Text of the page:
We are extremely happy to announce the results of our 31st In-street Monthly Thematic Contest – August, 2020.
The Street Photography Contest Theme for August, 2020 was ‘No Tropes’.
We received lots of great images during August 01 – August 12, 2019 in our FB group. Thank you so much friends for your enthusiastic response and huge participation. We are very happy to see many images with some innovative interpretation of the monthly theme. It was a tough and exciting job for us to choose the best ones from so many great images.
It is with great pleasure that we announce our 1st, 2nd and 3rd place winners along with 6 other honorable mentions.
We also have 4 special winners this time – The Mentor’s Choice images have been chosen by our Guest Mentor Reuven Halevi.
So here is the result… The winner is – Yash Sheth !
[In-Street Review] The aim of this month’s theme was to push the members to avoid the tropes that have come to define modern street photography (juxtaposition, illusions etc.) . Instead, we wanted our members to go back to what photography is about: capturing emotions moments, focusing less solely on the form but instead using form in service of the content. We saw many wonderful submissions out of which Yash’s image stood out. A flying bird by itself would not have been enough but the connection between the bird (caught at the right moment) with the shadows of the people in the background elevates this picture and brings out many interesting interpretations (of freedom, for example). The inclusion of the red chair also gives counterbalance and a nice touch of color to an otherwise almost monochromatic image. All-in-all, a great shot.
Second place goes to Md Enamul Kabir !
Third place goes to Ajeesh Puthiyadath !
And this time we have 4 Mentor’s Choice images !
[Guest Mentor’s Review] A very simpatico but on a deeper level also poignant photo. The clever composition puts us in the camel’s mental space, reversing the roles between humans and animals and making us imagine how it perceives us. We all look alike to the animal, like menacing polymorph silhouettes looming over and around it, growing out of the darkness. The lit up features in this portrait of the camel, stand out against the black and we focus on its features and most of all its gaze, which seems stoic but sad, inviting us, the human viewers, to reflect on our actions and how we treat other living creatures. We are forced to empathize with the camel. Simple, clever and very forceful composition that lets the story flow freely.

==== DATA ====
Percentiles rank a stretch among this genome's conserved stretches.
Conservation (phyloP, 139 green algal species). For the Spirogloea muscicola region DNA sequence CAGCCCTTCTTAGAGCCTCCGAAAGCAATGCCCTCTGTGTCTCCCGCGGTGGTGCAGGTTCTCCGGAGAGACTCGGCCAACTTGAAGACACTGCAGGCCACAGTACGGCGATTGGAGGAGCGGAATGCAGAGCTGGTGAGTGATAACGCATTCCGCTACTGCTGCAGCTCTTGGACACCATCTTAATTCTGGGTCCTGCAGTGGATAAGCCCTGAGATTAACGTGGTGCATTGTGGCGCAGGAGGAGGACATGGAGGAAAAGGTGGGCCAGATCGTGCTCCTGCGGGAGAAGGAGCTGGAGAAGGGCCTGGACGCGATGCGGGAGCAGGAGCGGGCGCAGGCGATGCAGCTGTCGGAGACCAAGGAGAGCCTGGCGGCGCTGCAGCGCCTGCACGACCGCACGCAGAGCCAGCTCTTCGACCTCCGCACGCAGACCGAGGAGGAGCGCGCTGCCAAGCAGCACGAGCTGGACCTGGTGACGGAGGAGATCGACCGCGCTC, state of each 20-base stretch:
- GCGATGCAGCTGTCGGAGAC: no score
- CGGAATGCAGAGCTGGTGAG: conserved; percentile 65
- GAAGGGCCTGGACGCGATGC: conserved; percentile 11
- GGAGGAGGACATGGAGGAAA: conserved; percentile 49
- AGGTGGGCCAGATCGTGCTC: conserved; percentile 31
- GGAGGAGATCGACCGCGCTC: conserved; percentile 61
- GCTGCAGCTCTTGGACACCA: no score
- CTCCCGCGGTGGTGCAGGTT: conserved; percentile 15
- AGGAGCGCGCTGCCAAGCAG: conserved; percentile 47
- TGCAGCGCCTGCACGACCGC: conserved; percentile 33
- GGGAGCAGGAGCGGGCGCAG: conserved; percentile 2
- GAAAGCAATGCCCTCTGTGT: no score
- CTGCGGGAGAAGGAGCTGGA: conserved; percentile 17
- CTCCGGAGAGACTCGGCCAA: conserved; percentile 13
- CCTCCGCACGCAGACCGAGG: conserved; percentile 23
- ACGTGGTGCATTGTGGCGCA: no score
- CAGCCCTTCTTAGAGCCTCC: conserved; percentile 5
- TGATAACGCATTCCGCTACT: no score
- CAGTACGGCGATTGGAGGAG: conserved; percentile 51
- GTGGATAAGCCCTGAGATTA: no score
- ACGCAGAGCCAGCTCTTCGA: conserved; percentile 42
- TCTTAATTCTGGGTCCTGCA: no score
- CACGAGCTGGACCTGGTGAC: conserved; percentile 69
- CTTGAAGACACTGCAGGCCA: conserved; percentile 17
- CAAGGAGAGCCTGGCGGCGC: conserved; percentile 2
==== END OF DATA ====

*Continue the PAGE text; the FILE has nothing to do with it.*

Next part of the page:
[Guest Mentor’s Review] A mesmerising black and white. I do not know what the man is harvesting, or if he is even harvesting the same plants as those which cover the field he is walking through, but little does it matter to me, the viewer. What matters is that it looks otherworldly. The man moves through this endless field of luminous grain, with surreal kernels that, like tiny fireballs, explode upwards in celebration of life. Here the facial expression of the sole human figure works nicely. He looks very in tune with his surroundings, he is observing it but he is also immersed in it, awestruck by and slightly weary of the living, miniature fireworks. Two tiny personal considerations: would have been fabulous to see even more of the extension of the field, and second, in developing the photo I would look into ways of softening the whitest of the highlights just a tad (though admittedly I’m seeing a rendered and compressed photo on a screen so my view is hardly scientific). Great scene, great capture.
[Guest Mentor’s Review] This is a very nice pre-renaissance approach to the canvas. Here you only have up-down and left-right, and it is all fishnet. Distance to the different objects is determined through variable object size (and a tad of out-of-focus in the upper right corner to remind us that this is photography). As everything happens within a net, this becomes a heavily deterministic view of existence. Bird or fish, predator or prey, you can swim in the sea or fly high in the skies, but there is no such thing as escape. The bird only thinks it is the predator, but ironically it is doomed to live and die in the same net as the fish. Nods to René Descartes and The Matrix. A somber black-and-white underscores the message. Recognition also goes to the nice circular movement in the frame and the linear intersections, and the surreal weightlessness of the fish.
[Guest Mentor’s Review] A somber tableau of limits to human freedom of movement. This is an intelligent application of the divided frame, as it enhances the report and dialogue between the boy in the lower left and the bird upper right. The “grounded” boy’s gaze leads the viewer’s eyes from left to right towards the boats, representing how we humans have negotiated a way to travel the seas. Yet, though we have found similar technological compromises to fly, there is in the end nothing that symbolizes “freedom” more than the idea of freedom from gravity, the ability to spread one’s arms and fly. In this sense the central horizontal line becomes a literal dividing line between realms and levels of lightness. The choice of black and white seems like the right one. I believe the photo could gain more “oumph” with less spaces between the boy and the first boat, and the bird and right edge of frame, but overall this is very nicely conveyed.
Finally, here are other 6 Honorable Mentions !
Many congratulations to all the respective photographers! Cheers!
If you want to participate in In-Street Monthly Thematic Contest, please join our FB Group and look for the announcement of our next monthly theme.